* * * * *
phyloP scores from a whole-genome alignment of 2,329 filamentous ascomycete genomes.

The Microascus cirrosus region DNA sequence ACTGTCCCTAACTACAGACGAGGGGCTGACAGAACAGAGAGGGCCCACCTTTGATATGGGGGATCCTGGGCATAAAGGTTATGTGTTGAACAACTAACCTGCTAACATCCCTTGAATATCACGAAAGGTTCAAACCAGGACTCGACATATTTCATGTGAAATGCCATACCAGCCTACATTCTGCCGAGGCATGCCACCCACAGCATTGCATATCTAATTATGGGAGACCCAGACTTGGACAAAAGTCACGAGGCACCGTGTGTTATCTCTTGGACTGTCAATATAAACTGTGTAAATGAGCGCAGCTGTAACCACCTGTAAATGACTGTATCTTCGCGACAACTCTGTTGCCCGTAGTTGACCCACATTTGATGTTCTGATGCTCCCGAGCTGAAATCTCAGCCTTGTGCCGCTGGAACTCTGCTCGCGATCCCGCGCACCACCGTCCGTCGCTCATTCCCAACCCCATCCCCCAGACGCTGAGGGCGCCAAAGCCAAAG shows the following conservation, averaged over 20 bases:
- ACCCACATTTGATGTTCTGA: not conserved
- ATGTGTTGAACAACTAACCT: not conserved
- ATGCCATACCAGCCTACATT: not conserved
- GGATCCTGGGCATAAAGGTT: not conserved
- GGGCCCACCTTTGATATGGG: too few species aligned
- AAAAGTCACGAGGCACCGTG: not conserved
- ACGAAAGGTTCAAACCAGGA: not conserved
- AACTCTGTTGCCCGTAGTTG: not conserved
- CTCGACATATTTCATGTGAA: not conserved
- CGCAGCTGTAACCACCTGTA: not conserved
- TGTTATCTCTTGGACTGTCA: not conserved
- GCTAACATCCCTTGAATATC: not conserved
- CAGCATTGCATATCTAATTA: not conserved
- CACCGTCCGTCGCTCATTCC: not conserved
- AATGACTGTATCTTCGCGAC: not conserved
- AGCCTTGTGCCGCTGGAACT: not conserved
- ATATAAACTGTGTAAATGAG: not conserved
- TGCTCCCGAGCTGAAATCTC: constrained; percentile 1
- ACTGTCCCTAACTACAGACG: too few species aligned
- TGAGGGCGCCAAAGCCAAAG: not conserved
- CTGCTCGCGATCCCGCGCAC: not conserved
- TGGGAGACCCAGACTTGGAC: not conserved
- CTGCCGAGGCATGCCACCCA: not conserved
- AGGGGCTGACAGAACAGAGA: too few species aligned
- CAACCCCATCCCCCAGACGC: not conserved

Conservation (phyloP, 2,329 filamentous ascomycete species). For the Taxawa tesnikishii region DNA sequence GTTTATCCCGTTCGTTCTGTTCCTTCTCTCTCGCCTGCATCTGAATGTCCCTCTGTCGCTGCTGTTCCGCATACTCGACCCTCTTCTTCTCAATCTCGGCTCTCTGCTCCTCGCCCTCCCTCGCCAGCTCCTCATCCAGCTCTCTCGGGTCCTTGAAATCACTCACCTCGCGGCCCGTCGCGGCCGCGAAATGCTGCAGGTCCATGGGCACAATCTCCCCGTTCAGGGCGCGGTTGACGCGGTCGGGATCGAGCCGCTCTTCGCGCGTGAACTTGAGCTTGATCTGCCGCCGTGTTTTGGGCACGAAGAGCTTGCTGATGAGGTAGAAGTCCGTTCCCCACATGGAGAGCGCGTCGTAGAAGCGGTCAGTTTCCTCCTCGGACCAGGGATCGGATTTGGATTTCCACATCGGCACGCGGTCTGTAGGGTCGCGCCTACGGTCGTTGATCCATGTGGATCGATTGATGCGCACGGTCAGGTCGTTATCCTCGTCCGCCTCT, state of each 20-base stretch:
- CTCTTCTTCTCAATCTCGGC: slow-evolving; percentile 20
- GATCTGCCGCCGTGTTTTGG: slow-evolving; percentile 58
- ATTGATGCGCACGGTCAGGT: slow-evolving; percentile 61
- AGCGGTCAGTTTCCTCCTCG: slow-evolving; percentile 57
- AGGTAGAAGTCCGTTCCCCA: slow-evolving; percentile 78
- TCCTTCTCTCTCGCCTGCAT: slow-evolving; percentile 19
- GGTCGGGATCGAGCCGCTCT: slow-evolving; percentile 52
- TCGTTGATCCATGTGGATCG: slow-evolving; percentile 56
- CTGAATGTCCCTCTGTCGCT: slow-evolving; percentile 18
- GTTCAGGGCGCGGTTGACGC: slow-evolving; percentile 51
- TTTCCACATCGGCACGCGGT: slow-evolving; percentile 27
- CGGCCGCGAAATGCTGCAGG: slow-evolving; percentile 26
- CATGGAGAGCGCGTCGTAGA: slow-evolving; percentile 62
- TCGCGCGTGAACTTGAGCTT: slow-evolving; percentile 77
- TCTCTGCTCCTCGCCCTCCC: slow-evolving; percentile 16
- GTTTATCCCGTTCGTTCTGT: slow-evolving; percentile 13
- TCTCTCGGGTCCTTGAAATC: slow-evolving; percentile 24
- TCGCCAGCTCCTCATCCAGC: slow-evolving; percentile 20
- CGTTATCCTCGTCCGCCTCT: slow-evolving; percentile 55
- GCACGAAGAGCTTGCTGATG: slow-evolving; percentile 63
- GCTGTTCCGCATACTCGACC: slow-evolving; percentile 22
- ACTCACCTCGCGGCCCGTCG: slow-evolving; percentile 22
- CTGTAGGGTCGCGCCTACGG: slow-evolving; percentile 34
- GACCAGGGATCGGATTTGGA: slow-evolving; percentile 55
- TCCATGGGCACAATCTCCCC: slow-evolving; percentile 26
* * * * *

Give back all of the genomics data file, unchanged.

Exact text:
phyloP scores from a whole-genome alignment of 2,329 filamentous ascomycete genomes.

The Microascus cirrosus region DNA sequence ACTGTCCCTAACTACAGACGAGGGGCTGACAGAACAGAGAGGGCCCACCTTTGATATGGGGGATCCTGGGCATAAAGGTTATGTGTTGAACAACTAACCTGCTAACATCCCTTGAATATCACGAAAGGTTCAAACCAGGACTCGACATATTTCATGTGAAATGCCATACCAGCCTACATTCTGCCGAGGCATGCCACCCACAGCATTGCATATCTAATTATGGGAGACCCAGACTTGGACAAAAGTCACGAGGCACCGTGTGTTATCTCTTGGACTGTCAATATAAACTGTGTAAATGAGCGCAGCTGTAACCACCTGTAAATGACTGTATCTTCGCGACAACTCTGTTGCCCGTAGTTGACCCACATTTGATGTTCTGATGCTCCCGAGCTGAAATCTCAGCCTTGTGCCGCTGGAACTCTGCTCGCGATCCCGCGCACCACCGTCCGTCGCTCATTCCCAACCCCATCCCCCAGACGCTGAGGGCGCCAAAGCCAAAG shows the following conservation, averaged over 20 bases:
- ACCCACATTTGATGTTCTGA: not conserved
- ATGTGTTGAACAACTAACCT: not conserved
- ATGCCATACCAGCCTACATT: not conserved
- GGATCCTGGGCATAAAGGTT: not conserved
- GGGCCCACCTTTGATATGGG: too few species aligned
- AAAAGTCACGAGGCACCGTG: not conserved
- ACGAAAGGTTCAAACCAGGA: not conserved
- AACTCTGTTGCCCGTAGTTG: not conserved
- CTCGACATATTTCATGTGAA: not conserved
- CGCAGCTGTAACCACCTGTA: not conserved
- TGTTATCTCTTGGACTGTCA: not conserved
- GCTAACATCCCTTGAATATC: not conserved
- CAGCATTGCATATCTAATTA: not conserved
- CACCGTCCGTCGCTCATTCC: not conserved
- AATGACTGTATCTTCGCGAC: not conserved
- AGCCTTGTGCCGCTGGAACT: not conserved
- ATATAAACTGTGTAAATGAG: not conserved
- TGCTCCCGAGCTGAAATCTC: constrained; percentile 1
- ACTGTCCCTAACTACAGACG: too few species aligned
- TGAGGGCGCCAAAGCCAAAG: not conserved
- CTGCTCGCGATCCCGCGCAC: not conserved
- TGGGAGACCCAGACTTGGAC: not conserved
- CTGCCGAGGCATGCCACCCA: not conserved
- AGGGGCTGACAGAACAGAGA: too few species aligned
- CAACCCCATCCCCCAGACGC: not conserved

Conservation (phyloP, 2,329 filamentous ascomycete species). For the Taxawa tesnikishii region DNA sequence GTTTATCCCGTTCGTTCTGTTCCTTCTCTCTCGCCTGCATCTGAATGTCCCTCTGTCGCTGCTGTTCCGCATACTCGACCCTCTTCTTCTCAATCTCGGCTCTCTGCTCCTCGCCCTCCCTCGCCAGCTCCTCATCCAGCTCTCTCGGGTCCTTGAAATCACTCACCTCGCGGCCCGTCGCGGCCGCGAAATGCTGCAGGTCCATGGGCACAATCTCCCCGTTCAGGGCGCGGTTGACGCGGTCGGGATCGAGCCGCTCTTCGCGCGTGAACTTGAGCTTGATCTGCCGCCGTGTTTTGGGCACGAAGAGCTTGCTGATGAGGTAGAAGTCCGTTCCCCACATGGAGAGCGCGTCGTAGAAGCGGTCAGTTTCCTCCTCGGACCAGGGATCGGATTTGGATTTCCACATCGGCACGCGGTCTGTAGGGTCGCGCCTACGGTCGTTGATCCATGTGGATCGATTGATGCGCACGGTCAGGTCGTTATCCTCGTCCGCCTCT, state of each 20-base stretch:
- CTCTTCTTCTCAATCTCGGC: slow-evolving; percentile 20
- GATCTGCCGCCGTGTTTTGG: slow-evolving; percentile 58
- ATTGATGCGCACGGTCAGGT: slow-evolving; percentile 61
- AGCGGTCAGTTTCCTCCTCG: slow-evolving; percentile 57
- AGGTAGAAGTCCGTTCCCCA: slow-evolving; percentile 78
- TCCTTCTCTCTCGCCTGCAT: slow-evolving; percentile 19
- GGTCGGGATCGAGCCGCTCT: slow-evolving; percentile 52
- TCGTTGATCCATGTGGATCG: slow-evolving; percentile 56
- CTGAATGTCCCTCTGTCGCT: slow-evolving; percentile 18
- GTTCAGGGCGCGGTTGACGC: slow-evolving; percentile 51
- TTTCCACATCGGCACGCGGT: slow-evolving; percentile 27
- CGGCCGCGAAATGCTGCAGG: slow-evolving; percentile 26
- CATGGAGAGCGCGTCGTAGA: slow-evolving; percentile 62
- TCGCGCGTGAACTTGAGCTT: slow-evolving; percentile 77
- TCTCTGCTCCTCGCCCTCCC: slow-evolving; percentile 16
- GTTTATCCCGTTCGTTCTGT: slow-evolving; percentile 13
- TCTCTCGGGTCCTTGAAATC: slow-evolving; percentile 24
- TCGCCAGCTCCTCATCCAGC: slow-evolving; percentile 20
- CGTTATCCTCGTCCGCCTCT: slow-evolving; percentile 55
- GCACGAAGAGCTTGCTGATG: slow-evolving; percentile 63
- GCTGTTCCGCATACTCGACC: slow-evolving; percentile 22
- ACTCACCTCGCGGCCCGTCG: slow-evolving; percentile 22
- CTGTAGGGTCGCGCCTACGG: slow-evolving; percentile 34
- GACCAGGGATCGGATTTGGA: slow-evolving; percentile 55
- TCCATGGGCACAATCTCCCC: slow-evolving; percentile 26